Tests were performed on pedunculate oak (*Quercus robur*). Radially cut samples without observable defects in structure and color were used to determine the physical and mechanical properties. The moduli of elasticity were tested on a Zwick Roell Z010 (Ulm, Germany) testing machine. The load range for stretching along the grain was 2000 N to 2800 N, with a loading force increase rate of 1500 N/min. The load range for stretching perpendicular to the grain was 30 N to 80 N, with a loading force increase rate of 50 N/min. The load ranges for compression along and perpendicular to the grain were 8000 N to 9000 N and 500 N to 2400 N, respectively. The loading force increase rate for compression was 1500 N/min. Ranges of applied load were chosen on base of preliminary tests, in order to be below enough destructive load, and within the proportional strain defined by Hook’s law. The load increment was taken according to information from reference for similar (not the same) measuring cases (Krzysik 1975).

The minimum and maximum values of the *E _{SA}*,

*E*,

_{SP}*E*,

_{CA}*E*and

_{CP},*D*are of <1164.54 MPa; 1419.26 MPa>, <54.18 MPa; 74.31MPa>, <782.1 MPa; 866.6 MPa> and <455.7 MPa; 519.8 MPa>; <692 kg/m

_{EN}^{3}; 785 kg/m

^{3}> respectively.

**Fig. 1.** Cutting situation in longitudinal milling using the cutter with a hole: *a _{P}* – average thickness of cutting layer;

*ψ*– average cutter-workpiece engagement angle;

_{A}*ψ*– cutter-workpiece engagement angle;

_{E}*P*– working plane;

_{F}*P*– main plane;

_{R}*P*– back plane

_{P}Experimental research was performed using a table milling machine on a Minimax CU 410K combined machine (SCM, Rimini, Italy) equipped with a 3 kW three-phase asynchronous electrical motor (voltage 220/380 V, frequency 50 Hz, power factor 0.83) at the University of Belgrade, Faculty of Forestry Center for Machines and Apparatuses. Accessory motion was achieved using an external, removable feed device (Maggi Engineering Vario feeder, Maggi Technology, Certado, Italy), with speeds ranging between 3 m/min and 24 m/min, equipped with a 0.45 kW three-phase asynchronous electrical motor.

Testing was performed during opened, up-milling, and peripheral milling processes. The tool used consisted of three milling cutters manufactured by Freud (Straight edge cutter, Udine, Italy). The cutters were equipped with four soldered plates, made of a hard metal cemented carbide (H302). The tools were characterized by the following parameters: diameter (*D _{C}* = 125 mm), width (

*W*= 40 mm (Fig.1)), radius of the round up (

_{C}*ρ*= 2 μm), roughness of rake surfaces

*(*

*R*= 0.15 μm), and roughness of clearance surfaces (

_{aα}*R*= 0.18 μm). The average wood grain orientation angle toward the cutting speed velocity vector (

_{aγ}*φ*) was in the range of 0.1241 rad to 0.1908 rad, and that toward the cutting plane (

_{V}*φ*) was in the range of 0.1241 rad to 0.1908 rad. The orientation angle of the wood grain towards the cutting edge (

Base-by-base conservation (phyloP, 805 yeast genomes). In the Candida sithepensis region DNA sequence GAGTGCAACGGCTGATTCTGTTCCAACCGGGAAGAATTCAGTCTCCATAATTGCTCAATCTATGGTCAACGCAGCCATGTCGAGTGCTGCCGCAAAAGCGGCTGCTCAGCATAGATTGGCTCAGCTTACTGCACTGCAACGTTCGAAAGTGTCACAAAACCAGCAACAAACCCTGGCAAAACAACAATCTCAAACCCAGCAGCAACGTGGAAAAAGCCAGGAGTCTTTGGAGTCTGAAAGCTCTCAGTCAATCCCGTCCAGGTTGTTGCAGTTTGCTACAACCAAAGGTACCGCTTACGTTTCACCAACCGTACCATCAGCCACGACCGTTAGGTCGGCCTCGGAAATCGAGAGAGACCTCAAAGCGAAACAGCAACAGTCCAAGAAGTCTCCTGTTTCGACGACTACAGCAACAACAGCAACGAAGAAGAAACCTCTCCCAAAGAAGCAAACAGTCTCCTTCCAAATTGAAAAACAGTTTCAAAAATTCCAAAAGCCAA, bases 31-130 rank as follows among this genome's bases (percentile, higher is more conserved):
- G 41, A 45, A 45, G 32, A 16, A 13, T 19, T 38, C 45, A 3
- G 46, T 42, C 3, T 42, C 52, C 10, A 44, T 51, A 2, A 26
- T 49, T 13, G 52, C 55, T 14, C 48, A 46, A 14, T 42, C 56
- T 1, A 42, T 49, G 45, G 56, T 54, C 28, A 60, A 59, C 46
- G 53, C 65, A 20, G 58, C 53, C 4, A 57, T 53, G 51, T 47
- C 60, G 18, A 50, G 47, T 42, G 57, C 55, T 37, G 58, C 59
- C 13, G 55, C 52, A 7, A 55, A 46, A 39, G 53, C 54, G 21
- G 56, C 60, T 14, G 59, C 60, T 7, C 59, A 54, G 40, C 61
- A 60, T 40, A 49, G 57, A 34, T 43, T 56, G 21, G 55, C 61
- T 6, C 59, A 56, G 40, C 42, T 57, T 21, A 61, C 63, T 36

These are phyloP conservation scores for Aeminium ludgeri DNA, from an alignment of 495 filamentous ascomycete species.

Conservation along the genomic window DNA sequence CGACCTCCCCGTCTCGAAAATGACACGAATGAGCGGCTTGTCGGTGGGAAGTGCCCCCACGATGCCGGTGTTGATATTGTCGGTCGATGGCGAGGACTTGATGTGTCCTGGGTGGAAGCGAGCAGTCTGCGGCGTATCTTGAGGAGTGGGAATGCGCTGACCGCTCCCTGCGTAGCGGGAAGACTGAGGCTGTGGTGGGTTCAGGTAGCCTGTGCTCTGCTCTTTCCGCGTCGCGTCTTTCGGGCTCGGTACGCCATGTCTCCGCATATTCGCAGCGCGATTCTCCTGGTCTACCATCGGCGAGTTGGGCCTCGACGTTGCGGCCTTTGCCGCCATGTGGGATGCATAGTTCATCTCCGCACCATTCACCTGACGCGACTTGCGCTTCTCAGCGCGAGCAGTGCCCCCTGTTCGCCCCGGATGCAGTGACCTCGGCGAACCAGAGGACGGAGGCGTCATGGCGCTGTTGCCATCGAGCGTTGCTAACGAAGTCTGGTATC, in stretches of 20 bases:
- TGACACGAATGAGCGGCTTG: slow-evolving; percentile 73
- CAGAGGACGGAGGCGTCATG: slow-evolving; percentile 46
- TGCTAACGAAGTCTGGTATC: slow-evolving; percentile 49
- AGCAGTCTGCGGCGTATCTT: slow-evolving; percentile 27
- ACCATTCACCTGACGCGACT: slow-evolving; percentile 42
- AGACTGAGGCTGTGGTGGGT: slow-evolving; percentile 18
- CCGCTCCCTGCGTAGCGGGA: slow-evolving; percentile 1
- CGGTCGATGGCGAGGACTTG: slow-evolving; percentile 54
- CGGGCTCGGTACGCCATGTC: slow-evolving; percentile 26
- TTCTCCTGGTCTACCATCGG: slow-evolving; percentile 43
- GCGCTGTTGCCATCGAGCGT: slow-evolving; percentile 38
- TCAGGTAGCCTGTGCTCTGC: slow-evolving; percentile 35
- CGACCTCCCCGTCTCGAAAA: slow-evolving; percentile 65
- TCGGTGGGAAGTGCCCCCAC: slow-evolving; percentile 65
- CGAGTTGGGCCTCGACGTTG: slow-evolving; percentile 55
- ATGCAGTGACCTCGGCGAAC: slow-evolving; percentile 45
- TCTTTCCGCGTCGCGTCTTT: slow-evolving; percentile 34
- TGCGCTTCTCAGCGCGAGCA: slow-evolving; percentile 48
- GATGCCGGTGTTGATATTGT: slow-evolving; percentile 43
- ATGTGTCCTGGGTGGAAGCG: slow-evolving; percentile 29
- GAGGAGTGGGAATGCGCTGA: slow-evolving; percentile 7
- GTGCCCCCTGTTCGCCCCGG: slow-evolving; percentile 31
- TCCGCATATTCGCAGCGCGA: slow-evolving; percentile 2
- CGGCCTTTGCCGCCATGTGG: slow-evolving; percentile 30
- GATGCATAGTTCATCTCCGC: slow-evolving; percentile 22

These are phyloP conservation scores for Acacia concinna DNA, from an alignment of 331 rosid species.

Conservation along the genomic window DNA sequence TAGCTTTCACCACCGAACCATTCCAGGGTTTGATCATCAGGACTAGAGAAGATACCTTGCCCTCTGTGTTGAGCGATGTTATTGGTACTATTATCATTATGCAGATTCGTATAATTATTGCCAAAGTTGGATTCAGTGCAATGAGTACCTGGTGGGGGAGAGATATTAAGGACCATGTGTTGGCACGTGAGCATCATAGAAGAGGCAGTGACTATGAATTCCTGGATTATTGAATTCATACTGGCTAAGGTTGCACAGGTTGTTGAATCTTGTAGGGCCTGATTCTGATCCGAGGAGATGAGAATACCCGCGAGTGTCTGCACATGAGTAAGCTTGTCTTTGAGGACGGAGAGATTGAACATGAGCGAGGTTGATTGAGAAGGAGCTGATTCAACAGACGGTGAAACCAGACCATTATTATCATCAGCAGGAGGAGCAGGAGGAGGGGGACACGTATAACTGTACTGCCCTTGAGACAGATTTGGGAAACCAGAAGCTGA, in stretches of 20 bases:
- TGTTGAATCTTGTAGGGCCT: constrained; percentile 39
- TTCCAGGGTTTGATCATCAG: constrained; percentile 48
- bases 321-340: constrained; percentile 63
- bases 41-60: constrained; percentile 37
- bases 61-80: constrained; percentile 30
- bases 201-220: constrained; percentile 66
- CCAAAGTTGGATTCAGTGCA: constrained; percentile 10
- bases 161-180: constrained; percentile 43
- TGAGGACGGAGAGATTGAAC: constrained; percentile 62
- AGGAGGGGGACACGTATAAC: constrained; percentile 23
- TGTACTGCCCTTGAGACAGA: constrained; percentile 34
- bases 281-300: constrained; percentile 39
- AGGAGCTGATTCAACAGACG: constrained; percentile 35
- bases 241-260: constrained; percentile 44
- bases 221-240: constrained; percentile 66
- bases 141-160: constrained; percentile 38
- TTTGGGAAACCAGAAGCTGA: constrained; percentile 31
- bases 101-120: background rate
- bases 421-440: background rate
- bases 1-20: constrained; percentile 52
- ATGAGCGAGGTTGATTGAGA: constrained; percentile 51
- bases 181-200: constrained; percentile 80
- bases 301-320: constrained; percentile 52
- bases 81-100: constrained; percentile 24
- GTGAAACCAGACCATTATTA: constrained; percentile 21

_{S}*φ*

_{K}) was 90°. Testing was performed with a constant number of rotations per minute (RPM) of the working spindle (5860 RPM,

*i*.

*e*., at a constant cutting speed (

*v*

_{C}) of 38.35 m/s). Values of the other processing parameters are shown in Table 1.

**Table 1. **Peripheral Milling Process Parameters of Oak

The cutting power was measured indirectly, through the power input of the propulsion electric motor at each passage of the tool during the peripheral milling of the oak samples. A measuring-acquisition device (SRD1, Unolux, Belgrade, Serbia) with a sampling frequency of 100 Hz was used for data measurement, acquisition, analysis, and processing. It allowed data to be stored and displayed later (Mandić *et al*. 2015).

**Fig. 2.** (a) Experimental setup; (b) typical record of cutting power measurements during peripheral milling

Figure 2a shows the installation for cutting power recording with the following elements: (1) tool, (2) oak test sample for milling power measurement, (3) SRD1 measuring and acquisition device, and (4) a computer configured to work with the data acquisition system. Figure 2b presents a typical record of cutting power and the manner of its processing. It is clear from the graph that the power required for cutting (*P _{C}*) is the difference between the values of total power (

*P*) and power when idle (

_{T}*P*) (Eq. 1).

_{O}*P _{C}* =

*P*–

_{T}*P*(W) (1)

_{O}Mean values of the main cutting force (*F _{A}*) depended on average values of the measured cutting powers (

*P*) (W), based on a higher number of cuts on the same test sample, and cutting speed (

_{CA}*v*

_{C}) (m/s) (Eq. 2):

*F _{A}* =

*P*/

_{CA}*v*(N) (2)

_{C}The calculated value of the mean force (*F _{A}*) represents the mean force for one rotation of the tool, so it includes idle time between the blades (Fig. 3).

**Fig. 3.** Change of the main cutting force for one cutter revolution: *F* – tangential (main) cutting force during one revolution of the cutter; *Ψ* – cutting edge rotation angle; *Ψ _{E}* – cutting edge-workpiece engagement angle